The last two months of 2017 witnessed a severe escalation to the conflict in Yemen, irreversibly altering the power-sharing alliance between the Houthis and the Sana’a-based General People’s Congress, and further delaying progress to the UN-sponsored peace process. The escalation began when a ballistic missile was targeted at Riyadh on November 4, after which the coalition placed a bounty on 40 senior Houthis and imposed a full nationwide blockade on all sea, air, and land ports. Fighting in the capital between Saleh loyalists and the Houthis lasted from November 29 to December 4, when Saleh and the general secretary of his party, Aref Al-Zouka, were killed.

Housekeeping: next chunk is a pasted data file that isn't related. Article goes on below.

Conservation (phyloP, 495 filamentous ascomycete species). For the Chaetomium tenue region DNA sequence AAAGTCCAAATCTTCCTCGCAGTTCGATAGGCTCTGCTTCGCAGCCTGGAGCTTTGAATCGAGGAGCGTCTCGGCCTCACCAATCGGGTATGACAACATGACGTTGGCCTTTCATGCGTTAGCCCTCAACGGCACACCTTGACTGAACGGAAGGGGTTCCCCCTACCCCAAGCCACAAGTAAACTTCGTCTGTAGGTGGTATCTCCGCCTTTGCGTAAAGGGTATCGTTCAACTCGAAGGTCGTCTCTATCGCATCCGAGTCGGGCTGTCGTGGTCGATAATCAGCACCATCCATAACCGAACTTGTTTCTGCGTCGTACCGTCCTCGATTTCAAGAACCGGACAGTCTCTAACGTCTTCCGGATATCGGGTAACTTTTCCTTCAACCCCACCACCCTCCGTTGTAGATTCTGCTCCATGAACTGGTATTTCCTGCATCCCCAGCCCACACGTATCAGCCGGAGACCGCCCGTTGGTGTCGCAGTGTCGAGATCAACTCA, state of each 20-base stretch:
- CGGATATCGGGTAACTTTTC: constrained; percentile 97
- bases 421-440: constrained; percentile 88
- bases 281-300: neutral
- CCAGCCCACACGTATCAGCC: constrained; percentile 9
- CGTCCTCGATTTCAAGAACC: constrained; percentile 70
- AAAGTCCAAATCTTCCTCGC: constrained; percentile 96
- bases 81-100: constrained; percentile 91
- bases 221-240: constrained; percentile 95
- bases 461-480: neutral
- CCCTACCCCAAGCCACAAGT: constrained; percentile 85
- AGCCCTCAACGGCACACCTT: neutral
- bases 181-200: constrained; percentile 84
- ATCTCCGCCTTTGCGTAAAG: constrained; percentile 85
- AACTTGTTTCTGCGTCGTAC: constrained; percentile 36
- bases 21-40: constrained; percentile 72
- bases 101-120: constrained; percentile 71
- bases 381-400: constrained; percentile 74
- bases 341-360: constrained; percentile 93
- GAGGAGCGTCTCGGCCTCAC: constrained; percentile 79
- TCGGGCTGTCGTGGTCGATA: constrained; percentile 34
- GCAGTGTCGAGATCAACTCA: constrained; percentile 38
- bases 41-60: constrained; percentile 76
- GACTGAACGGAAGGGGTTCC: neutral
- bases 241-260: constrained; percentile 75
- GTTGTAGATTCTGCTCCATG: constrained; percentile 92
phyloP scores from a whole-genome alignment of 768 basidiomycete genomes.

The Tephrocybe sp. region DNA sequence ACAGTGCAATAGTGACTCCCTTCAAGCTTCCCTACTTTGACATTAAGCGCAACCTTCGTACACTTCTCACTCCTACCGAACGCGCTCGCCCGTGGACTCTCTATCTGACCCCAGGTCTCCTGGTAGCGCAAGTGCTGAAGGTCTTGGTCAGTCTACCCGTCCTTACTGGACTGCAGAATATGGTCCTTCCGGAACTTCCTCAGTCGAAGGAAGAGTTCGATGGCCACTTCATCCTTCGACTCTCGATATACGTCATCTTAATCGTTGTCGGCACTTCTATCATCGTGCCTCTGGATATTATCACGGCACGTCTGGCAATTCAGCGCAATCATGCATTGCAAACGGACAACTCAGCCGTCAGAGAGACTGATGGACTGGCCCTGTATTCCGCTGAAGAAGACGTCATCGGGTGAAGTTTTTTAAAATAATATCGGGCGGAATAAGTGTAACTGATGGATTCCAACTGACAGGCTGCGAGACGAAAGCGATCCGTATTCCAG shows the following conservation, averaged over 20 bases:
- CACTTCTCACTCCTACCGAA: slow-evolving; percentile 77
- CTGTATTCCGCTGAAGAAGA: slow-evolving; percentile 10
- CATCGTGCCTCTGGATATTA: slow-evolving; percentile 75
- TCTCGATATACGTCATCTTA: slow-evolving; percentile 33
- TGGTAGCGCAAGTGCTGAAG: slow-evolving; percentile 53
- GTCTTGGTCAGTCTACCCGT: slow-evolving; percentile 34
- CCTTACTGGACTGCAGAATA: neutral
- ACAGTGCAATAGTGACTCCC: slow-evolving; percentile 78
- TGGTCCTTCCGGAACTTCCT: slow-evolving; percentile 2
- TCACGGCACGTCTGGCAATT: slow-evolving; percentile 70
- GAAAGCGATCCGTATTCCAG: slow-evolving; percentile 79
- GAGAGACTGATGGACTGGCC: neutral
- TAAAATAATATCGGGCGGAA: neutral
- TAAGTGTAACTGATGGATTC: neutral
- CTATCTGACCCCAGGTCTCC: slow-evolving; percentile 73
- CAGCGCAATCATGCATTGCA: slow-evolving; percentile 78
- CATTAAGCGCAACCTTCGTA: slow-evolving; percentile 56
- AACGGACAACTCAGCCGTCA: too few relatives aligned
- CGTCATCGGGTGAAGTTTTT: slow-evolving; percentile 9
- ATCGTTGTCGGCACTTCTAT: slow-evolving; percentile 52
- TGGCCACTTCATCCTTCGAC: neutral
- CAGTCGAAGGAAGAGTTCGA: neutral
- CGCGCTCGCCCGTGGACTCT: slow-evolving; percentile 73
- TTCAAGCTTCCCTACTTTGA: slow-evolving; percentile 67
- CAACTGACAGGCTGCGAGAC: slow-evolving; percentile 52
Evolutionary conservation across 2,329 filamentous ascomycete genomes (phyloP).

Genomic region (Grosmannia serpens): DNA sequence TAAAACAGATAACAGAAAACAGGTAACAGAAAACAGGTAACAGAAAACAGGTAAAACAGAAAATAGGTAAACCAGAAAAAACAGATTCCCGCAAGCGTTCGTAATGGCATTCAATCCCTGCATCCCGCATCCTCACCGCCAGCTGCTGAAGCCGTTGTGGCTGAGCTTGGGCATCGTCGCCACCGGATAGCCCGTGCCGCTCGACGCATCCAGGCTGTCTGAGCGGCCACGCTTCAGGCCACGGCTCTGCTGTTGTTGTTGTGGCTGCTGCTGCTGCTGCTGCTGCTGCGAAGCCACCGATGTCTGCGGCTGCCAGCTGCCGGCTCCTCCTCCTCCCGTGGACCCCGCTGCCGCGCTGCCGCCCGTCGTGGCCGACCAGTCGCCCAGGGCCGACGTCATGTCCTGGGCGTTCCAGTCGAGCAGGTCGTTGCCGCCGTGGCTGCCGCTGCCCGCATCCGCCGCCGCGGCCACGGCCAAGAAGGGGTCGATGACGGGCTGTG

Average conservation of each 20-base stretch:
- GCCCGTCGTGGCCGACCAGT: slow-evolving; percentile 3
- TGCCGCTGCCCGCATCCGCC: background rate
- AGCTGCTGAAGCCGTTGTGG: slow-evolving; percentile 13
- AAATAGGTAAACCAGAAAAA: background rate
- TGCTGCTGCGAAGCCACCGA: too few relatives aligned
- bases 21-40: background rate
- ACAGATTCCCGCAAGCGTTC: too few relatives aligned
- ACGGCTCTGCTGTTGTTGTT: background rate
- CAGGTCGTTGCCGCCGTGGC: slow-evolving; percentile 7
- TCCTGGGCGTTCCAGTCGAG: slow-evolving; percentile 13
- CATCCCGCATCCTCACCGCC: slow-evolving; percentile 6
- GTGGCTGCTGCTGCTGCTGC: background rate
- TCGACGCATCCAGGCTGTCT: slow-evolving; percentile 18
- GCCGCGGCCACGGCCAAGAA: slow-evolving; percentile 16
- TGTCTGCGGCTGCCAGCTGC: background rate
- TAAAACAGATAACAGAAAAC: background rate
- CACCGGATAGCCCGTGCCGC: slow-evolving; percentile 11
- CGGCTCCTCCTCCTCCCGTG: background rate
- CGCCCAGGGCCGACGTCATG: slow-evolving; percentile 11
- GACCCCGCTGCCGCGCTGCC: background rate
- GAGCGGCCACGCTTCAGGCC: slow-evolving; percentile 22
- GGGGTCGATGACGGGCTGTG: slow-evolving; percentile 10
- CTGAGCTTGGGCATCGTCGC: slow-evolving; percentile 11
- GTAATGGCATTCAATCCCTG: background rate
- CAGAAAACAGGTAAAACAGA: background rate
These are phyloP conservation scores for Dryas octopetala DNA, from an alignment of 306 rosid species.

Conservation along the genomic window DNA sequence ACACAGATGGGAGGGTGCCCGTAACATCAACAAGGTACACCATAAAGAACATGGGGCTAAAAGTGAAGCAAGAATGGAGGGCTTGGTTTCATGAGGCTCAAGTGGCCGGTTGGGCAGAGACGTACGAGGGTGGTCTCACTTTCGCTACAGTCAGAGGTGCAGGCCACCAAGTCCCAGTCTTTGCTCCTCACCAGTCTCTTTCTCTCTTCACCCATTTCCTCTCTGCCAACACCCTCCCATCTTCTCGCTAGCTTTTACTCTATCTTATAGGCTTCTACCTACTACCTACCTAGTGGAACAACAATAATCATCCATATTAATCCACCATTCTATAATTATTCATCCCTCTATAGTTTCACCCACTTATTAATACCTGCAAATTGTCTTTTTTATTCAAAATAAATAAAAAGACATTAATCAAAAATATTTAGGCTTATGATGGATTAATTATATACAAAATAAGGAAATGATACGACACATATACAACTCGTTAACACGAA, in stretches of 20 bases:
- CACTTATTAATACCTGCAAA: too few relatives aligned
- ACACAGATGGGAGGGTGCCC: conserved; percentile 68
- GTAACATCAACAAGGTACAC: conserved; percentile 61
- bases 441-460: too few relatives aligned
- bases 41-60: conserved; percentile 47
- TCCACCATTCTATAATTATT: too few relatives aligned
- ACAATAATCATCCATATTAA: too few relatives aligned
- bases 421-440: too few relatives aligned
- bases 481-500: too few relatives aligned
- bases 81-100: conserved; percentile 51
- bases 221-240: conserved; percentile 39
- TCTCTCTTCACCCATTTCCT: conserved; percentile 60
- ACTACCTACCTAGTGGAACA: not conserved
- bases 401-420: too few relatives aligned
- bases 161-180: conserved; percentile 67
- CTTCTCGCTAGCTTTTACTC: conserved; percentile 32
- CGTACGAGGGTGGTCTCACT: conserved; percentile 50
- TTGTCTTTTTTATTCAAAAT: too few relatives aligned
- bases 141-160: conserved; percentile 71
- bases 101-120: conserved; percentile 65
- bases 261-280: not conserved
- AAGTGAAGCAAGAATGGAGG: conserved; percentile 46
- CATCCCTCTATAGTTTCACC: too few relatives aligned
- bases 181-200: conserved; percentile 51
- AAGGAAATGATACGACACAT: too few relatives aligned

Following Saleh’s death, efforts have been made by anti-Houthi forces to unify their efforts on the frontline, with the Hadi government seeking to absorb Saleh’s GPC members and Saudi Arabia hosting a meeting between the Islah Party and the UAE. However, despite the territorial gains made against the Houthis in Shabwa, Hodeidah, and Al-Jawf governorates in December, it remained too early to tell whether any of the rifts between groups nominally aligned against the Houthis have narrowed.